If you own land which you think is ripe for development you may ask yourself if you should apply for planning permission yourself or leave that to a purchaser to deal with. Certainly, whether you are selling with or without the benefit of planning permission can affect the sale price but it can also make a big difference to the types of offers you get for the land, some of which may not be a straight forward sale at all.
Firstly, if you are thinking about selling land for development you should speak to a local commercial estate agent who should be able to advise you about the differences in values for land in your area that are sold with or without planning. Based on the agents' advice you can then investigate the costs and likelihood of obtaining planning permission and weigh the cost against any benefits of obtaining planning permission yourself before you sell the land.
Depending on the size of the land it may not be prudent to obtain planning yourself for a number of reasons:-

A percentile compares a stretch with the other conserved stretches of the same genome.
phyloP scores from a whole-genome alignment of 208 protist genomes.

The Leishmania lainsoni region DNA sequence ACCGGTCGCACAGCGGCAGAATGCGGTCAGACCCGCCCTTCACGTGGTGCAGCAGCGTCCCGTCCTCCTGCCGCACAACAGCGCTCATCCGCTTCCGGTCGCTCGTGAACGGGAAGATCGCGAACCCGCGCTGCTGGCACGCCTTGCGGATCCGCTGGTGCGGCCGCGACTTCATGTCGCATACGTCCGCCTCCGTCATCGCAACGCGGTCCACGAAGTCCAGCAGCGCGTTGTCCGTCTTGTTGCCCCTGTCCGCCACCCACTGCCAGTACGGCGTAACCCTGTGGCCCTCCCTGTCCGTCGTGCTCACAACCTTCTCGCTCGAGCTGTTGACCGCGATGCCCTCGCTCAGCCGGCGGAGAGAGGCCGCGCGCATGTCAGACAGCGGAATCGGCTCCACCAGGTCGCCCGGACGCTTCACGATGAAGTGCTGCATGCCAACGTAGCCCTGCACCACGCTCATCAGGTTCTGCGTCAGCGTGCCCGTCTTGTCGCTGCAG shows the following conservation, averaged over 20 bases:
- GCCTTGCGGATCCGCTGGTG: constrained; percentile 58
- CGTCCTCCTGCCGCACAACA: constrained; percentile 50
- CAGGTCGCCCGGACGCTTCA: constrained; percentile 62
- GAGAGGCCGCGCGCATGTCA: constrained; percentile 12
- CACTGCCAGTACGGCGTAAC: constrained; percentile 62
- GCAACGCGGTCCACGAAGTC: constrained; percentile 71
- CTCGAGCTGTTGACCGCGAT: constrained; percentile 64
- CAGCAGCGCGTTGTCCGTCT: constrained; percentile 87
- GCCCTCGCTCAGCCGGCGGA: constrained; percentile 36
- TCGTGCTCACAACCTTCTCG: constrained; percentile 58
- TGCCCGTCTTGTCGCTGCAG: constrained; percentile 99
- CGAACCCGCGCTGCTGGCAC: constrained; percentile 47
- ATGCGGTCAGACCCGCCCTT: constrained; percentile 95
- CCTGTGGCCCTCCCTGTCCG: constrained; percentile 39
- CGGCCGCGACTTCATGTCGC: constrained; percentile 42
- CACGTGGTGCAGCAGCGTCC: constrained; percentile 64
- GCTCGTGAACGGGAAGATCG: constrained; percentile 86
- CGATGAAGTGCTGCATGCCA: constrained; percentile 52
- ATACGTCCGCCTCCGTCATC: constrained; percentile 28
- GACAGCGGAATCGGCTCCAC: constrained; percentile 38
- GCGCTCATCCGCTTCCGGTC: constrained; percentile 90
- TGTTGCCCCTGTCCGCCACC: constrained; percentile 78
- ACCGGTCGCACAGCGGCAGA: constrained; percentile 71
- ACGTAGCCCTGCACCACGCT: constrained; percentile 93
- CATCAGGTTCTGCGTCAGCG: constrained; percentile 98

- The costs of planning permission for a bigger site may outstrip the amounts you as a seller are willing to risk;
- If you do get planning for one particular use/development the potential pool of purchasers for the land will be diminished to Buyers looking to develop the land strictly in accordance with the planning permission. If you obtain planning permission for new houses, any developers looking for a new commercial site may be deterred and vice versa;
- Applying for planning permission is not a sure-fire thing and could be refused, land with a refused planning application could be less attractive to purchasers or negatively affect the value (check with your commercial estate agents for their thoughts);
- Applying for planning can be both expensive and time-consuming, particularly for bigger sites;